Sydney, Manly, Byron Bay, Gold Coast, Brisbane, Airlie Beach, Magnetic Island, Cairns, Blue Mountains, Jervis Bay,...

It’s my last day here today. I’m thinking back to all that has happened in my life over the last six months. Things have not gone according to plan, in fact quite literally the opposite. I like to think that my travel experiences over the years have made me more resilient in adapting to changing circumstances and tackling the curves and bumps in the road ahead. It turns out that nothing can quite prepare you for complete and utter global upheaval, all you can do is find acceptance, perspective, positivity. I have to some extent accepted what has come to pass, and gained new perspectives along the way. Some very positive and others less so. Above all, I have discovered within myself a new appreciation for the raw beauty and potential of the life that each of us is here to live. And that will always be my memory of Australia.

It’s funny how time seems to compress and expand according to the meaning of its content and the eye of the observer. I find myself becoming more and more peacefully nostalgic looking back, rather than constantly anticipating what’s next. Attempting to hold on to moments and memories, which keep piling up as life passes, has never mattered to me more. Realizing what truly matters, who truly matters, building my present upon the strongest and brightest bricks of the past. Using the power of a mindful mind to be in the moment and fully absorb what the world around me has to offer. And knowing that feeling comfortable in a healthy physical body is an essential part of that.

There might not be a better place to come to terms with these insights than the insanely beautiful country that is Australia. Despite lockdowns and travel restrictions, I still managed to explore some of its plentiful natural wonders. Maria and I went on an impromptu apocalyptic campervan road trip from Sydney to Cairns, skirting border closures, social distancing in our cozy containment and managing increasingly sparse overnight hospitality. We found ourselves completely alone on spectacular beaches, hiking lush rainforests and cruising along gorgeous, vast expanses of Australian coastline. We saw wild giant lizards, deadly spiders, eucalyptus-eating koalas, kangaroos with their joeys, poisonous snakes, jurassic birds, rainbow-colored parrots, as well as a few humans.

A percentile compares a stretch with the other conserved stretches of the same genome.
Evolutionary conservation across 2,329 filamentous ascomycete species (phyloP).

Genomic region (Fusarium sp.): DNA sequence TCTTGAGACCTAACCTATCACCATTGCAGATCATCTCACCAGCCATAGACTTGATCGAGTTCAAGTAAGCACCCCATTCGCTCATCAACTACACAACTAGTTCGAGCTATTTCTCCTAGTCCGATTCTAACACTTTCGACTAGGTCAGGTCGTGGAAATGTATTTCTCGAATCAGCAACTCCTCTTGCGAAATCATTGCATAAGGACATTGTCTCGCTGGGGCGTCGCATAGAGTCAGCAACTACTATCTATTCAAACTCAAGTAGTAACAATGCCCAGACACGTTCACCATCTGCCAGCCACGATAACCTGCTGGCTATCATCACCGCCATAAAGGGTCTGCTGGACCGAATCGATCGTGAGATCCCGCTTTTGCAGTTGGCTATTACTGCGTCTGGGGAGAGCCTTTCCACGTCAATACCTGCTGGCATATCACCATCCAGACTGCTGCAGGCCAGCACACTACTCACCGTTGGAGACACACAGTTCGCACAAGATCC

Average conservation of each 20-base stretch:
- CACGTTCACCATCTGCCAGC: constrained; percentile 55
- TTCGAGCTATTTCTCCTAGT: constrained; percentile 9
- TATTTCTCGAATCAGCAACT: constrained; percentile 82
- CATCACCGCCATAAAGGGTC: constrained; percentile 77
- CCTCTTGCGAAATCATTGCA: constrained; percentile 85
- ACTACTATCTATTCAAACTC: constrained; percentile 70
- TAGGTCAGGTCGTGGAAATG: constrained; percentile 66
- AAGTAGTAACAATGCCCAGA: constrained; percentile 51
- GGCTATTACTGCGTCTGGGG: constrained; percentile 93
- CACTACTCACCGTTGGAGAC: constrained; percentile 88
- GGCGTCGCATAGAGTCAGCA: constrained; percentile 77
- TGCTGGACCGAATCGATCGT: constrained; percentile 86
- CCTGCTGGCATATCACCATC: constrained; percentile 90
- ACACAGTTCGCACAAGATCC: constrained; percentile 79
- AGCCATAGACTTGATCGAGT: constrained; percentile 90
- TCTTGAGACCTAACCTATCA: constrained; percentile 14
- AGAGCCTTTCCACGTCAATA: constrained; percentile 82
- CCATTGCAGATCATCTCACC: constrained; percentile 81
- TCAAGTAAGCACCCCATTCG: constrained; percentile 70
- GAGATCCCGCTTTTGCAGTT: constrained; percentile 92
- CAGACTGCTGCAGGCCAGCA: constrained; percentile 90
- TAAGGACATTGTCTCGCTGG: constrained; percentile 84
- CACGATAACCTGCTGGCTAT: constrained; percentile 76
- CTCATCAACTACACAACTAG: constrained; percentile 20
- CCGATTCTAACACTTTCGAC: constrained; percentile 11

Australian humans are generally great. I had always wondered whether the extroverted, enthusiastic, party-loving, booze-binging walking Australian backpacker cliché I’d come to know and love abroad would carry over to the homeland. And to some extent it does, despite the general nanny-state approach the country has to public behavior and the abundance of rules and regulations. People are extremely polite, open-hearted and talkative. Society is hyper-modern, publicly open-minded yet steeped in Anglo-Saxon traditions. There is a lot of dark history, mostly related to the colonization efforts by the British and the discrimination and abuse of the indigenous Aboriginal population. Their unfathomable 40.000-year history provides yet another perspective on time and the meaning of a human lifespan. Though traces of their world remain, everyday life is marked by staples of prosperity and spaciousness that characterize the Western new world. Massive pick-up trucks guzzle gas, imposing skyscrapers mark city skylines, consumption is king and money its mistress. Life is good in Australia, exotic and foreign in some ways but familiar and comfortable in most others. A place where most people are generational immigrants, it’s no wonder that people come from all over to start a new chapter in their lives here. My chapter has been brief, but I don’t regret starting it.

University life has not been university life since by the time I got settled on my new campus, it had to shut. Work life has not been work life because the experiment I was able to set up never got carried out, and setbacks have been pretty much constant after that. But through all of this, having Maria be here with me for most of the time made these aspects pale in significance compared to the quality and positivity in my personal, actual life. We lived in a peaceful, communal house hosted by Karen, an artist and extremely generous person. The ocean was 5 minutes away, along with Manly beach, one of the most famed Australian surf spots. We had sanctuary there to explore our life and our love together, and to keep expanding the horizons beyond which we continue to find profound and exciting new ways to navigate our unique bond. This summer will mark thirteen years since we first met, and my feelings for her are only ever growing.

So with utmost sincerity, I believe that life remains quite unbelievably exciting, not only despite but perhaps also because of the setbacks that have come along. Every cloud has a silver lining, but only when the sun is shining through. Call me naïve (pun intended), but that may be the best way to deal with the challenges that each and everyone of us have been facing, and will continue to have to deal with for the foreseeable future. To attempt to find acceptance, perspective and a positive outlook.

I hope for myself that I will continue to be able to fulfill these intentions as I return home to Europe, home to the final stretch of a stressful yet rewarding PhD degree, home to my family and my friends, home to my love, home to my violin, home to the next chapter in my life.

July 2nd, 2020

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